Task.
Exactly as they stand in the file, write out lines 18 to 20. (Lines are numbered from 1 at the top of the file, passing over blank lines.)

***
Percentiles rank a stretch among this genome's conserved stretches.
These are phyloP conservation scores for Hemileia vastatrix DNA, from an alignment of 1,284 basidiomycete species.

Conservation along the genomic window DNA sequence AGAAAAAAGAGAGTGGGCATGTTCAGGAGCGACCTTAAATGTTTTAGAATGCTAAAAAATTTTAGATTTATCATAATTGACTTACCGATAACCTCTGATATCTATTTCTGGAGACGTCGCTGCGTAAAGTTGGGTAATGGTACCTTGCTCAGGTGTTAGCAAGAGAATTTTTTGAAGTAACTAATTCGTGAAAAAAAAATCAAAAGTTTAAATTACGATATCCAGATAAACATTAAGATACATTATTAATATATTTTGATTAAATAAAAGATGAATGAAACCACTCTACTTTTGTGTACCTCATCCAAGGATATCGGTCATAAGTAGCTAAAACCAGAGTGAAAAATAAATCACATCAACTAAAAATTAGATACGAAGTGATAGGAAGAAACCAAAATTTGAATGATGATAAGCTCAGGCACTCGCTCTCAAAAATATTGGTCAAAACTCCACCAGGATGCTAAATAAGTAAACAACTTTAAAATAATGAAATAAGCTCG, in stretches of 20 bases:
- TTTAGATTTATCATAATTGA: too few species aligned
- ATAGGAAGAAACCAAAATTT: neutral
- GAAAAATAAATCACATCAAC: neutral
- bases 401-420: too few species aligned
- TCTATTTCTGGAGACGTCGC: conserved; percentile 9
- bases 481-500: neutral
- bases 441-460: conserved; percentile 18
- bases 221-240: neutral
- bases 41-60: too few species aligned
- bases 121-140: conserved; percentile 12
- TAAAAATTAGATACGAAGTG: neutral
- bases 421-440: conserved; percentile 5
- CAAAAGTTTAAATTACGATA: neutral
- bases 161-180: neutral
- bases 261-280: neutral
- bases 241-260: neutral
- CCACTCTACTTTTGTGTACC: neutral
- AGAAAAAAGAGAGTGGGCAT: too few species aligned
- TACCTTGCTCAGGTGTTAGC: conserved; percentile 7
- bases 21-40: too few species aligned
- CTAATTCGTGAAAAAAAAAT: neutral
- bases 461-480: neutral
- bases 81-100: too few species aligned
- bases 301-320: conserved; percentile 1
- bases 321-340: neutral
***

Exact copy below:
- bases 261-280: neutral
- bases 241-260: neutral
- CCACTCTACTTTTGTGTACC: neutral